Dr Ana started the session by showing how museums around the region celebrated the international Museum Day, and again the Museum Solidarity with Ukraine. She then proceeded with the brief history of ICOM’s new museum definition, the processes that they had to go through such as 4 rounds of consultation, divided 1 into 11 steps with a duration of 18 months at the 91st session of the advisory council. Other information and details on these processes can be accessed on the ICOM website.
Dr Ana then proceeded to discuss the challenges encountered in defining the new museum definition in past assemblies. Several factors were considered such as whether the concept can be translated in official languages (Spanish and French) or other local languages, legislative considerations and most importantly, a realistic rather than aspirational and not-for-profit definition applicable to all.
Implications would factor in the museum work and definition. Some of the factors identified were the following: framework for museum accessibility, sustainability, identifying appropriate keywords, consultation with indigenous groups, inclusiveness with PWDs, and succession plans. The important thing is the need to create museums and programs that we all deserve and emphasize what we’re doing and what we can do more for the public.
Museums will continue to be redefined in the years to come as the field is dynamic, stories will continue to be documented to protect legacies, the need to co-curate and go beyond objects, and explore digital platforms. There is also the importance of inclusion, sustainability, and access in 21st century museums as context and content remains to be integral. Museums can serve as safe spaces or sites of investigation, going beyond being contact zones such as: dream spaces, areas of liberation and sites of identities and to engage the disengaged like the marginalized groups.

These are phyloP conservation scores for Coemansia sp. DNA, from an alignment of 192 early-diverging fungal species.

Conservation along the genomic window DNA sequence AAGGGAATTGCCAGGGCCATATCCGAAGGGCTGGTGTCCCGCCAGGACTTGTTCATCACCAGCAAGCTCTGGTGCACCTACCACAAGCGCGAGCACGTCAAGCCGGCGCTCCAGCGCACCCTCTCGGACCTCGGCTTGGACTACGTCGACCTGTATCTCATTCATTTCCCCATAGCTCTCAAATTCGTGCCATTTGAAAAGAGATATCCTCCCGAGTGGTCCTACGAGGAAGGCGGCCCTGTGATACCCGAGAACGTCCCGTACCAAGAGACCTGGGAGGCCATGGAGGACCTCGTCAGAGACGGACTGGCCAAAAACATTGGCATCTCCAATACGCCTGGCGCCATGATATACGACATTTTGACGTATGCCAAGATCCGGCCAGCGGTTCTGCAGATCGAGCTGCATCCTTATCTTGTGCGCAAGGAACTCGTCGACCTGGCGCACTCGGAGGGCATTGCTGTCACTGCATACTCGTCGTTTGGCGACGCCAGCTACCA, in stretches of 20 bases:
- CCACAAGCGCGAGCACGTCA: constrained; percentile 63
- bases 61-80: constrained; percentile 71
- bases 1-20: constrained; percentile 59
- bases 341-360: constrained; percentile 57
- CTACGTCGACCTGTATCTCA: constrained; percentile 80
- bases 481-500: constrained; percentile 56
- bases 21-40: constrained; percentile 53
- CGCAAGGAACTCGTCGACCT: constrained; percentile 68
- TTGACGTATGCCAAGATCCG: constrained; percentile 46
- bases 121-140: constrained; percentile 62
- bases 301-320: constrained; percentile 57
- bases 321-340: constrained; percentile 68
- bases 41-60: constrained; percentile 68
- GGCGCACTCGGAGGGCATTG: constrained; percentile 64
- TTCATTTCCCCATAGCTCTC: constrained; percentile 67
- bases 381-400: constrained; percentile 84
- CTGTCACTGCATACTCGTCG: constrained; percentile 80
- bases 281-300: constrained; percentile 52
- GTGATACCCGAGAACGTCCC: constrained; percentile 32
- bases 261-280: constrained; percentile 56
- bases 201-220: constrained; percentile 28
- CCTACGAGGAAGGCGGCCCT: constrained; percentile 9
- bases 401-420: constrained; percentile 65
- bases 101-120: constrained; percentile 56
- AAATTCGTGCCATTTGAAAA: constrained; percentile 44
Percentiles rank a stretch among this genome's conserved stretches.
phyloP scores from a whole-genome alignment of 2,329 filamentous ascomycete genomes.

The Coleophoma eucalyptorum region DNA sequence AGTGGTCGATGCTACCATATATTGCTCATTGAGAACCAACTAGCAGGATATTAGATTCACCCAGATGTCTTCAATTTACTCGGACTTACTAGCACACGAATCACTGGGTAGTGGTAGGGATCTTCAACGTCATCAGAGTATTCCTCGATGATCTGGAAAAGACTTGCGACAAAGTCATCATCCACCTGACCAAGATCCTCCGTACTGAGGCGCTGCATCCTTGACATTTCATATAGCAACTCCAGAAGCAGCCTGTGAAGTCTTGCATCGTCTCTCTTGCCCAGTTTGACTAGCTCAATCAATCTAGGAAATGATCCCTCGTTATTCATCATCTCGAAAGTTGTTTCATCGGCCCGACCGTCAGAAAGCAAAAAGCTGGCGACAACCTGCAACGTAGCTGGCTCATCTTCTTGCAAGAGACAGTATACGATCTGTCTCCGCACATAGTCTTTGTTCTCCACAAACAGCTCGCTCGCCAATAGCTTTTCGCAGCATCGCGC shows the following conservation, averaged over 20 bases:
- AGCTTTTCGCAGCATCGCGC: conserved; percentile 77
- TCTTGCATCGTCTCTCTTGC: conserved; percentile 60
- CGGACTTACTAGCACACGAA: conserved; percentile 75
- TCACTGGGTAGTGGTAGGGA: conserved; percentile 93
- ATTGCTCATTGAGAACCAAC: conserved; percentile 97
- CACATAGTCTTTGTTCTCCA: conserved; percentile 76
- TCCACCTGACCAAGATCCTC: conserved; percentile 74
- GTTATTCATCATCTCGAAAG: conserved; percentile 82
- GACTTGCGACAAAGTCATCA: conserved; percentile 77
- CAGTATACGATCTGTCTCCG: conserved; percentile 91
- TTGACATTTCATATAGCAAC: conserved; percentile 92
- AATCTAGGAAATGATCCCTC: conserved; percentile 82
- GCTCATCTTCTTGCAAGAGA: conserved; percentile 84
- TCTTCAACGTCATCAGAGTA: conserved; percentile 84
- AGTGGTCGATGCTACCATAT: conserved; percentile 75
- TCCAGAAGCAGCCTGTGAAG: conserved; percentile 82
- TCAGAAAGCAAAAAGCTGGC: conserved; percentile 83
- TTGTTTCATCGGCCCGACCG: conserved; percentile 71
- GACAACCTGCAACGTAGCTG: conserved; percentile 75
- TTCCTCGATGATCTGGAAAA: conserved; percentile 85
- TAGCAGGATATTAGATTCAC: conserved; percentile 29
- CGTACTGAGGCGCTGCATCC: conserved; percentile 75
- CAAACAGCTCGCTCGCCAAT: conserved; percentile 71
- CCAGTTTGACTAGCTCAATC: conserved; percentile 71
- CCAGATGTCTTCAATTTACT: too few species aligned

The ICOM Extraordinary General Assembly in Prague in August 2022 will vote on a new proposed definition that is data driven and extensively reviewed and discussed.
The question of what museums are for has always been asked, and this new definition will put in perspective the answers to this. The new definition will also be significant in the region as it will formalize the initiative of museums (i.e. free entry, programs, and the like), as a means to liberate from “shackles of tradition”, attracting quality visitors and a venue and safe space for open dialogues and discussion. Engaging the community and collaborating with them will add value to the museum’s survival in these dynamic times.
Just before her presentation ended, Dr Ana shared valuable resources that can be easily accessed online for more information on museums.
The SESH ended with a short discourse between Director Somlak and Dr Ana regarding the definition of museums as well as Q&A from the SESH audience.
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A New ICOM Museum Definition for the 21st century in Southeast Asia
Date: 22 July 2022
Time: 10 a.m. (Bangkok)
Online Platform: Facebook Live https://www.facebook.com/seameo.spafa/ and on *Zoom. *(https://bit.ly/SPAFA-sesh_New-ICOM-museum-definition)
Following nearly two years of work of the new Standing Committee for Museum Definition, Prospects and Potentials of the International Council for Museums (ICOM), a vote will be cast after discussions over a new museum definition that has gone through data gathering and analysis, as well as, more than once-a-month exchange of views among members of the Standing Committee and its subcommittees. This was the response of the ICOM’s leadership following controversies on the proposed new definition in June 2019 during the previous Triennial in Kyoto, Japan, and eventual resignation of ICOM’s President in mid-2020. In this presentation, returning special guest speaker, Dr Ana Labrador, will talk about the need for a new museum definition, its implications for our region and the way in which we will run our museums in the future.
Guest Speaker: Dr. Ana Maria Theresa P. Labrador
Moderator: SEAMEO SPAFA Centre Director, Mrs Somlak Charoenpot